Because most philosophies that frown on reproduction don't survive.

Thursday, April 11, 2013

Book Review: The Mystery of the Yellow Room

A couple weeks ago I asked for recommendations of books written and set in continental Europe shortly before (or during) the Great War. I added a number of recommendations to my reading list, and just finished off the first of these: The Mystery of the Yellow Room by Gaston Leroux. I went into it knowing nothing other than that it was written by the author of Phantom of the Opera (which I haven't read) and that it was a mystery published in 1908 and set in the 1890s. I'm no the hugest mystery reader, but I enjoy them, and this was certainly an interesting specimen. (I "read" it as an audiobook from Audible read by Simon Vance, a recording I would definitely recommend.)

The mystery is of the locked room variety. The basic set up is as follows: A scientist and his attractive 35-year-old daughter live in an isolated chateau where they devote themselves to studying physics and chemistry. During the warm months the daughter sleeps in a small room off the laboratory. One night she goes to bed at midnight while her father is still working. Half an hour later, there is a thud, a shot, and cries of "Murderer!" from inside the room. The scientist and his servant rush to the door, but it is locked. All the windows are locked. At last, they break down the door and find all the signs of a struggle and the daughter badly hurt from a blow to the head, but no murderer.

The young reporter/detective Joseph Rouletabille investigates and eventually comes to the highly complex and unexpected solution. Honestly, I would have marked it down for the solution being so intricate as to be unbelievable, but the author ups the ante with the last few sentences with some additional personal drama such that I ended fascinated rather than distanced. There were, apparently, a number of Rouletabille mysteries, though so far as I can tell only the next two have been translated into English. (These two are The Perfume of the Lady in Black which is apparently a direct continuation of The Mystery of the Yellow Room and reveals more about the characters, and The Secret of the Night in which Rouletabille is called upon by the Tsar to prevent a murder.) This is too bad, because some of the later Rouletabille mysteries sound fascinating, at least from a historical perspective. I wish I could read Rouletabille à la Guerre from 1914 and Rouletabille chez Krupp from 1917, since those apparently deal with the war.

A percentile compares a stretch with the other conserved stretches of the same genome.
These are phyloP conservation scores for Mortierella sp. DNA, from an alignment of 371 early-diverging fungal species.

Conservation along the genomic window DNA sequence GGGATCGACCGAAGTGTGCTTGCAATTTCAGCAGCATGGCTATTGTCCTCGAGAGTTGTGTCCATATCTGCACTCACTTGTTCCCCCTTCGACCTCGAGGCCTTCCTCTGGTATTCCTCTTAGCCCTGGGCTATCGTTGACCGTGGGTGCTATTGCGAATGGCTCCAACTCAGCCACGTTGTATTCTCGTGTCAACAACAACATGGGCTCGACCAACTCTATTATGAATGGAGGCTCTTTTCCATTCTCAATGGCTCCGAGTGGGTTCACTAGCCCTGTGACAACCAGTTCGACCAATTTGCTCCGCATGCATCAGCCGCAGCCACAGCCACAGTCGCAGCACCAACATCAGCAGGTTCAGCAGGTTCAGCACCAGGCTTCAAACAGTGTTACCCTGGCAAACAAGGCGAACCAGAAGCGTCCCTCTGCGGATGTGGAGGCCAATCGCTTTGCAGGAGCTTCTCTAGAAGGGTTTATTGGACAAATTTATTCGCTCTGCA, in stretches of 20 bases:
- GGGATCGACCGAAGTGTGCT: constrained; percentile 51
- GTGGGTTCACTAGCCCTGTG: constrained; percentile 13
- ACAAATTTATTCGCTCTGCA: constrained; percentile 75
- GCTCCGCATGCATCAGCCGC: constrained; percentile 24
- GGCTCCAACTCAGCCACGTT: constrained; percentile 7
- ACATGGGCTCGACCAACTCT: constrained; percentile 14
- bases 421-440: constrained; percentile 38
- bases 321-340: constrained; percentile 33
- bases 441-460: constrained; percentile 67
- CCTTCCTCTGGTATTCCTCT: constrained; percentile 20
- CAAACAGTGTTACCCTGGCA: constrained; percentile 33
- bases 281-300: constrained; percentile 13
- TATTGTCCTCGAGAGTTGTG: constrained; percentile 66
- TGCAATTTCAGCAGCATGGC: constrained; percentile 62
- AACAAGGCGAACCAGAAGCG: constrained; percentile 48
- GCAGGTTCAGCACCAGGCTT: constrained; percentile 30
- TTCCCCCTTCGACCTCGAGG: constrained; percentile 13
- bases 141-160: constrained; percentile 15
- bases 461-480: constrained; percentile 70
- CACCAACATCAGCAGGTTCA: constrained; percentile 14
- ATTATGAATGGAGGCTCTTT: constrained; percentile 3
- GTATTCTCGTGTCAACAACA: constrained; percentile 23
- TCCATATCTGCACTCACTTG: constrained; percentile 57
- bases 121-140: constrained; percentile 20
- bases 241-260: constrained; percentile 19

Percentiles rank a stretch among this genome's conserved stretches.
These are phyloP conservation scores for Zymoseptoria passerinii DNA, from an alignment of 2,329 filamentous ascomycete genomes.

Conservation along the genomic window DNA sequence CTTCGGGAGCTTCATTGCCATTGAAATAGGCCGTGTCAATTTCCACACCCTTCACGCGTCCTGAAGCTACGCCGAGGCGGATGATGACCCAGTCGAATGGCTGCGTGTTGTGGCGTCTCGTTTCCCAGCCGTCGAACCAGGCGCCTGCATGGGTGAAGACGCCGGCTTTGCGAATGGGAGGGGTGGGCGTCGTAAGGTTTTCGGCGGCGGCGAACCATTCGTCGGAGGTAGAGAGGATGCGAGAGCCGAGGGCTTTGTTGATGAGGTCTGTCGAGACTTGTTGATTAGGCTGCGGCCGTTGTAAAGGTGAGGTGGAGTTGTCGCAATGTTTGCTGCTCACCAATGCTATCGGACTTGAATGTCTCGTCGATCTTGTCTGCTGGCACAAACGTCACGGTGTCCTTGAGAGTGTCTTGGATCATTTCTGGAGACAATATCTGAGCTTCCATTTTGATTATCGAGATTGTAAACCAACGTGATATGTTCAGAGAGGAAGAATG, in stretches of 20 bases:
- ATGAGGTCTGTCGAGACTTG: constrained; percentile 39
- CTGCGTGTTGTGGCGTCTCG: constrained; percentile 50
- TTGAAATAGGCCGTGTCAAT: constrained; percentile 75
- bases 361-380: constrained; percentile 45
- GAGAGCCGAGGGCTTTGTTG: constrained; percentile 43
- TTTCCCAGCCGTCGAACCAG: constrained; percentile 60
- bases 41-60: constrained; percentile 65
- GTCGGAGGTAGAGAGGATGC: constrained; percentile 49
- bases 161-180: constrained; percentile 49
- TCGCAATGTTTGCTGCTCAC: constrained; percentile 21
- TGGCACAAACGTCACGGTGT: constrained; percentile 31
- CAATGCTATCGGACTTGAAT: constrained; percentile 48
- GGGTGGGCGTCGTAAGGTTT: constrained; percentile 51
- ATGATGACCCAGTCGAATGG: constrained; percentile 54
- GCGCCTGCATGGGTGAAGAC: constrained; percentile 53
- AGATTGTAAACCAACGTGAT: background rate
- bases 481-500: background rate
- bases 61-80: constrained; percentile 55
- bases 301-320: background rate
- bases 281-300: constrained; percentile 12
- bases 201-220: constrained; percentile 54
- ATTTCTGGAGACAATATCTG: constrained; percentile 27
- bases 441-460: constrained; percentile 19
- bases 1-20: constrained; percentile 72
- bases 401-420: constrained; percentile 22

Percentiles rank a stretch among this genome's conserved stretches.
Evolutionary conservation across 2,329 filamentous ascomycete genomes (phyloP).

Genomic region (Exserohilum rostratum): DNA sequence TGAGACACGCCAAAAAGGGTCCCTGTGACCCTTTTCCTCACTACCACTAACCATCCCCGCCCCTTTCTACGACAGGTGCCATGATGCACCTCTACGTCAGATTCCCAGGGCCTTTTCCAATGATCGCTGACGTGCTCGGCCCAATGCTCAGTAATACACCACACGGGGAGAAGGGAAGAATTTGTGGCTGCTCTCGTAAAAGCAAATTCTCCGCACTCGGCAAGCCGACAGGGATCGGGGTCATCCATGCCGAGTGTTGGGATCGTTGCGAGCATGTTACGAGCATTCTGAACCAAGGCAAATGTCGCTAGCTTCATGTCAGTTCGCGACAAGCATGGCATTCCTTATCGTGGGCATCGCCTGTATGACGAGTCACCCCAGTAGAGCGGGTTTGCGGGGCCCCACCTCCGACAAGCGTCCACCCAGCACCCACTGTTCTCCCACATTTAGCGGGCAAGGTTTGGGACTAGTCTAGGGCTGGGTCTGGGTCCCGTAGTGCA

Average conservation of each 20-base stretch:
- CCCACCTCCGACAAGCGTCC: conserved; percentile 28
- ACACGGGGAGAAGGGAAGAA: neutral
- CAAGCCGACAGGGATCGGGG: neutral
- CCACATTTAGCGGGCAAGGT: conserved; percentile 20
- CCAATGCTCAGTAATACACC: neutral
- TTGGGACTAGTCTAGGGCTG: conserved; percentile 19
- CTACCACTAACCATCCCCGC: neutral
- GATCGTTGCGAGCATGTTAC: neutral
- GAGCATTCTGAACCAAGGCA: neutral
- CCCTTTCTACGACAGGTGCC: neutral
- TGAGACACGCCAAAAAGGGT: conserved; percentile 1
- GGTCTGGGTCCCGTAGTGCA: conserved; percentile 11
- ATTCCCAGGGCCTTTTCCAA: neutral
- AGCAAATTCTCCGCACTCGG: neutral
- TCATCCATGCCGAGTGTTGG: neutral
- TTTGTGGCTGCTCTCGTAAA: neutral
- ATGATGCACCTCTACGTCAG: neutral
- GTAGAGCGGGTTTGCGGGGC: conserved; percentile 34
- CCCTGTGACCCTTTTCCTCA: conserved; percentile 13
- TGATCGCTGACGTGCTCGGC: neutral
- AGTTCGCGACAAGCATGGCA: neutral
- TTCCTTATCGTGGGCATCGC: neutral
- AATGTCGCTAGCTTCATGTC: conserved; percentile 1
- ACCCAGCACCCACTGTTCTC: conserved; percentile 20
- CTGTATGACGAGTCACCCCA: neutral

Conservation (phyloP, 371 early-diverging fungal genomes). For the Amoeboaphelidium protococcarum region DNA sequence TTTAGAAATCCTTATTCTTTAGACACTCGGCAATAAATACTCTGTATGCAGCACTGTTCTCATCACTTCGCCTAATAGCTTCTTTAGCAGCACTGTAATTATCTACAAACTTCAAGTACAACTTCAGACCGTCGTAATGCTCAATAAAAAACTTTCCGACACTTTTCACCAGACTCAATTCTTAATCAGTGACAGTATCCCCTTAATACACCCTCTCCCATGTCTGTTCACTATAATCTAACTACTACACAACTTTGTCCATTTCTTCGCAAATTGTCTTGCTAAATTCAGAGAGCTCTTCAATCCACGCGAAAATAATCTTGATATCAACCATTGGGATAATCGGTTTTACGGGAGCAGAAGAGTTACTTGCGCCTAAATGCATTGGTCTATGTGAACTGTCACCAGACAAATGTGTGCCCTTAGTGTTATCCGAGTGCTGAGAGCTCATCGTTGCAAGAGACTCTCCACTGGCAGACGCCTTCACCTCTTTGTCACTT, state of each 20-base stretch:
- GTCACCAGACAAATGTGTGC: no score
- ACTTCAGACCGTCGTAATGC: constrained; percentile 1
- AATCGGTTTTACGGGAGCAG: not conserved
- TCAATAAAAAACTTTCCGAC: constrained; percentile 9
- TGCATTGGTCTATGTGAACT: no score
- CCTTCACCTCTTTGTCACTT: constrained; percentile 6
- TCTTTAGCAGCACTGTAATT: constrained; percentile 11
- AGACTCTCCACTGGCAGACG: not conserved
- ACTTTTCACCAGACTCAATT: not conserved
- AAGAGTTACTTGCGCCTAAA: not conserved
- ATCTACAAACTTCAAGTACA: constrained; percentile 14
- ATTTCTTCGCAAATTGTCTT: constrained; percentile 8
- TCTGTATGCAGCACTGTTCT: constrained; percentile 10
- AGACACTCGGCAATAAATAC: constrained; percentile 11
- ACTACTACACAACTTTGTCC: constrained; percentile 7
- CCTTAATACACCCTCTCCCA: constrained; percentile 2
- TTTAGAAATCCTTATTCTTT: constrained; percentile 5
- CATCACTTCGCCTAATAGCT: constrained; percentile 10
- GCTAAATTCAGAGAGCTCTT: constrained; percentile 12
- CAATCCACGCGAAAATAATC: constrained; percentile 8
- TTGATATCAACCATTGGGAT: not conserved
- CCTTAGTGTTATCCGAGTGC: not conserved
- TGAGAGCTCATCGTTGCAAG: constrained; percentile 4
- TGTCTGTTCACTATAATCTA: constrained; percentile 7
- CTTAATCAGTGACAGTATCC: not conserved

The narrative style of Mystery of the Yellow Room is surprisingly complex. The story is narrated by a lawyer who is a minor character, but he repeatedly breaks off to includes sources written by various other characters from their points of view. The result is complex and entertaining, and, for my purposes, not a bad window into the period either.

There was a recent French movie adaptation, in which the story is set in the 1920s and the mystery itself is simplified somewhat. Unfortunately, there doesn't seem to be a subtitled version available. However, its antic charms can be seen from this clip:

The whole movie (in French) is available on YouTube, though the inexplicably inappropriate preview image is one that does not actually appear in the movie.


MrsDarwin said...

In researching the movie to see if it was appropriate to watch with the kids (it was), we ran across an article in French in which the director said that one of the reasons he chose to set the film in the 20s was to highlight the similarities of Routabille with Tintin. The kids were absolutely ecstatic.

It helps a lot to know the plot if you're going to watch the movie -- I had a hard time following the spoken French. However, the kids watched like champs, having heard Darwin narrate the plot of the book every night at dinner.

MrsDarwin said...

*Rouletabille*, I mean.

Brandon said...

I've sometimes thought that mysteries might be the best way to get a sense of a period (if they're contemporary) -- they often hinge on the plausibility of their mundane details, even if they exaggerate or modify other things for the sake of story.

I've just gone through a re-read of the book myself (I'm very sure I've read it before, but I couldn't remember much of it). You're definitely right that the personal drama at the end makes the book; I think it's a better twist than the actual mystery.

I'll have to look at the movie sometime.